extract market, in India. However, the market will not see “explosive growth in the next five years”, though manufacturers have been innovating. Lack of variety and insufficient infrastructure for managing agricultural waste would hit growth rate, the analysis pointed out. Raw-material storage system in India is inadequate for the projected growth in production. The study also indicated that post harvest loss of fruit and vegetable produce would certainly affect availability and pricing. Limited availability of varieties suitable for processing would hit volume and hike processing costs, it added. However, backward integration process will help mitigate the issues of inconsistent raw material quality and product availability, according to the analysis. The market will get a boost from favourable trade policies and the government's focus on the agrobased sectors. The government has already said that it would set up 30 mega food parks towards the end of 2012. Fruit and vegetable processing units are exempt from taxes, and the industry has been identified as a priority sector. “The government plans to generate world-class infrastructure for growth through food parks,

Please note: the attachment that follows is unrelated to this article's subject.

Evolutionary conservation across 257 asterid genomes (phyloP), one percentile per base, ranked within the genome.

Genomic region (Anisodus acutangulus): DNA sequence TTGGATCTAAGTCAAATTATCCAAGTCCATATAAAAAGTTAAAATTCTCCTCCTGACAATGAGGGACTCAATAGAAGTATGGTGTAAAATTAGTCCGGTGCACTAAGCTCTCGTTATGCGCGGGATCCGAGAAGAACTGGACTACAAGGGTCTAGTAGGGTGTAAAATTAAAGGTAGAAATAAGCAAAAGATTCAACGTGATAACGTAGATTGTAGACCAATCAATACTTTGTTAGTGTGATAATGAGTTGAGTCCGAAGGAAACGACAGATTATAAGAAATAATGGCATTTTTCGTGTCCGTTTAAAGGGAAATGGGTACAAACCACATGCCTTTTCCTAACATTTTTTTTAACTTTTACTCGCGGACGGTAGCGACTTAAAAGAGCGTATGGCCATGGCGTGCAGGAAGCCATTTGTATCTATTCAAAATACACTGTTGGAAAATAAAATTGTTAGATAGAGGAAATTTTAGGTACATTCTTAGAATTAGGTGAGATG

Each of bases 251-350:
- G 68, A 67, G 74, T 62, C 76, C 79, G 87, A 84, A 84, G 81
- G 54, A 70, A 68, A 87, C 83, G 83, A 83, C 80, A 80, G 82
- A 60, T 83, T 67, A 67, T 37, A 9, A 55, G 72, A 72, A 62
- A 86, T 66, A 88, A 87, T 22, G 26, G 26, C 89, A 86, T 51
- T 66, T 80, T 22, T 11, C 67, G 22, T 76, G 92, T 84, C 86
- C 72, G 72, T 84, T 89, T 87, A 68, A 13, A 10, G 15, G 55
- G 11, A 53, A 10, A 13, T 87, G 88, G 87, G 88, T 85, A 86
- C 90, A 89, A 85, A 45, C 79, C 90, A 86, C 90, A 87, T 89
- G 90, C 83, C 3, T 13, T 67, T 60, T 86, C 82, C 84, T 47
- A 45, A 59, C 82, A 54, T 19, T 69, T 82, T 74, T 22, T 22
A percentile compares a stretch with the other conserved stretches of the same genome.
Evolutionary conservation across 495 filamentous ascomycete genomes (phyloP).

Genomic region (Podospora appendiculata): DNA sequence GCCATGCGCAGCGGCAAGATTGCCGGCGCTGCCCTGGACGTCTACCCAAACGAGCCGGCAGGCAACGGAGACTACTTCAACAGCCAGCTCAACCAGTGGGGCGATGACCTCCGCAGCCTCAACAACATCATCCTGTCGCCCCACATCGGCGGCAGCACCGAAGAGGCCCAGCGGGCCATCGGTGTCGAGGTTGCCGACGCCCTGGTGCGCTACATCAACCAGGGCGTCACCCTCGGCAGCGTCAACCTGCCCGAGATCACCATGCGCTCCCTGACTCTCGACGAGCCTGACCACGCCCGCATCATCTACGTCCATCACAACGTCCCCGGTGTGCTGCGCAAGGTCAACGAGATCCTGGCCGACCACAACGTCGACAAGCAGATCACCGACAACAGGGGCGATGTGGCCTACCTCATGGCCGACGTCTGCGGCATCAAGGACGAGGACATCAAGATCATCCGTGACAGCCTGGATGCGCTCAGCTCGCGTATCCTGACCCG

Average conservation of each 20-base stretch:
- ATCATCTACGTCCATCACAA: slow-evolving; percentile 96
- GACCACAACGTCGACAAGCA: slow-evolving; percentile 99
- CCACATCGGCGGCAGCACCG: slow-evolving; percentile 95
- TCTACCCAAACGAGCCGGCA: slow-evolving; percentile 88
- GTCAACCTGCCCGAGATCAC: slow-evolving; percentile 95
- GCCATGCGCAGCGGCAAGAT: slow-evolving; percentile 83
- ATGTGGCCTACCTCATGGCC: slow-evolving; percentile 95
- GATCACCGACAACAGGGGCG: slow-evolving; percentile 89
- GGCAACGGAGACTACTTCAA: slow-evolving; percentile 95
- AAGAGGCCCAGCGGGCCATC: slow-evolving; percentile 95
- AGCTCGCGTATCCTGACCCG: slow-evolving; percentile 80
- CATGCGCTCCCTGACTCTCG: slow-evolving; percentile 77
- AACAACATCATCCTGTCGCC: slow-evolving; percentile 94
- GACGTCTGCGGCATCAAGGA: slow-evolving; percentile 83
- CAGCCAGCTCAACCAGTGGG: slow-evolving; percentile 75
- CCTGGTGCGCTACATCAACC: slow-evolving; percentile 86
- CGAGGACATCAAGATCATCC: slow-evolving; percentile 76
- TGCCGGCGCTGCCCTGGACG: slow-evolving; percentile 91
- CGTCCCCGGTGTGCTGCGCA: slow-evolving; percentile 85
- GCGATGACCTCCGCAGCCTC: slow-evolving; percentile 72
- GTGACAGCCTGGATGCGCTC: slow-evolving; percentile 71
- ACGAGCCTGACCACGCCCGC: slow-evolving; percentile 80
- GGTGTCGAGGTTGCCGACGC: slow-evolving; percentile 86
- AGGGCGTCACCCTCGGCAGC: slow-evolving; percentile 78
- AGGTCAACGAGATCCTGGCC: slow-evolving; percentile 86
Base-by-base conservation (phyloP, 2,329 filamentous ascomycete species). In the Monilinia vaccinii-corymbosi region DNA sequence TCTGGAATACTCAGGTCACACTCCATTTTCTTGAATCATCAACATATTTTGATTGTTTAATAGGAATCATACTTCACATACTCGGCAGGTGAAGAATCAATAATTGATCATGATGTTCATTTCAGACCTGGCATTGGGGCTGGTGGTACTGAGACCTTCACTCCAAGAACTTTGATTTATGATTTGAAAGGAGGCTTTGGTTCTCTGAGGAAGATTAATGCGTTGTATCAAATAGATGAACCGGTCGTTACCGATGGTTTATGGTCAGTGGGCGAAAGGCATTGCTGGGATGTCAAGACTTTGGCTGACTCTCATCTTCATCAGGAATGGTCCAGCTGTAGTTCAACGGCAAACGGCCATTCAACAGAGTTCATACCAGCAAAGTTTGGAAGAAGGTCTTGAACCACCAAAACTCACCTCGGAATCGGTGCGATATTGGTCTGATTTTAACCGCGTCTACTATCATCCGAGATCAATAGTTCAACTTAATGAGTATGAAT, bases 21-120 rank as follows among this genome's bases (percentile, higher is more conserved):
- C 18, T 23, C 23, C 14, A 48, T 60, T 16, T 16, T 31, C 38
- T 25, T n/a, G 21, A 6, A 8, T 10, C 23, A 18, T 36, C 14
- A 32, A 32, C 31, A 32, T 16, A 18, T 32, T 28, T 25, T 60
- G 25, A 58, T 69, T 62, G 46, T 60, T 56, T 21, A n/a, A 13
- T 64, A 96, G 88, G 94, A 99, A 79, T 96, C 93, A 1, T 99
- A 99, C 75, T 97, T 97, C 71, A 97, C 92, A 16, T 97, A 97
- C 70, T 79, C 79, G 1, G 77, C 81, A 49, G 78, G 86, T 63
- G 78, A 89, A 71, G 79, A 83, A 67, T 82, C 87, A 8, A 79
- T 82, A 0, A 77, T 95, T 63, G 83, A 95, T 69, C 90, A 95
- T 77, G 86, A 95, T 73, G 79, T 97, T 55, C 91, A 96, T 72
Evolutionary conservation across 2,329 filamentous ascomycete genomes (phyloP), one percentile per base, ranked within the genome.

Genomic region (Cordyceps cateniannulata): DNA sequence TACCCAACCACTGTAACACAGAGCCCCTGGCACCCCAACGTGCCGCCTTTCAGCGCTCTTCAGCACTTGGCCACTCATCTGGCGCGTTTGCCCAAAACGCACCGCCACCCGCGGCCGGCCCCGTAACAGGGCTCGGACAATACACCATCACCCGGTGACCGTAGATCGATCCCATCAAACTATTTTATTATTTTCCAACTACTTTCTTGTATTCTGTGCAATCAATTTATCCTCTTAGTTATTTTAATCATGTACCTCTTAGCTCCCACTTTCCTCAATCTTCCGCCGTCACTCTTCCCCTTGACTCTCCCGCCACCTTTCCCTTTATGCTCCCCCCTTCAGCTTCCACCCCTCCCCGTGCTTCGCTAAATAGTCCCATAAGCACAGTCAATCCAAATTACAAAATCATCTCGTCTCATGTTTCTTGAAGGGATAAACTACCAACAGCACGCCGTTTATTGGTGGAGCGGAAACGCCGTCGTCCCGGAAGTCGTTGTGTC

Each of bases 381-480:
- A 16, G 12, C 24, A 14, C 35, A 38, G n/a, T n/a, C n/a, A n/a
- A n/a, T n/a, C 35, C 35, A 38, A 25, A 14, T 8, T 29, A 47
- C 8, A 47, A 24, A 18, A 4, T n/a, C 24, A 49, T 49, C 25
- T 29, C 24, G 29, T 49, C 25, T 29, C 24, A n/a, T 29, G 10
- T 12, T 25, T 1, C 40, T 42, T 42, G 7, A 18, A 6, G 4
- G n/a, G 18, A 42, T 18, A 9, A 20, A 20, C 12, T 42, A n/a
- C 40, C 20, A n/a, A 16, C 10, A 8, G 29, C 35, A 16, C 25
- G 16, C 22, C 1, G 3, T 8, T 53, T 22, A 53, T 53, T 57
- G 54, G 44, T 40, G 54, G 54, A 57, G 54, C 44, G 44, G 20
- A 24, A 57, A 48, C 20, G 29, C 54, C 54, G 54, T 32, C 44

integrated cold chain, and modernization in the next five years,” noted the analyst.

Question mark on govt fruit & vegetable wastage figures The government has often defended its decision to open multi-brand retail to foreign direct investment (FDI) by saying modernisation of the sector through fresh investment would bring down wastage of fruit and vegetables. But experts and traders argue the wastage figures cited by the government are not based on any scientific research or study. For instance, Commerce Minister Anand Sharma has said there is a 35 to 40 per cent wastage in fruit and vegetables in the country. Prime Minister Manmohan Singh, too, in his recent address to the nation,

said: “One third of fruit and vegetables at present are wasted due to storage and transit problems.” However, the number could just be a “guesstimate” and nobody knows the source of the “35-40 per cent wastage” calculation, say experts.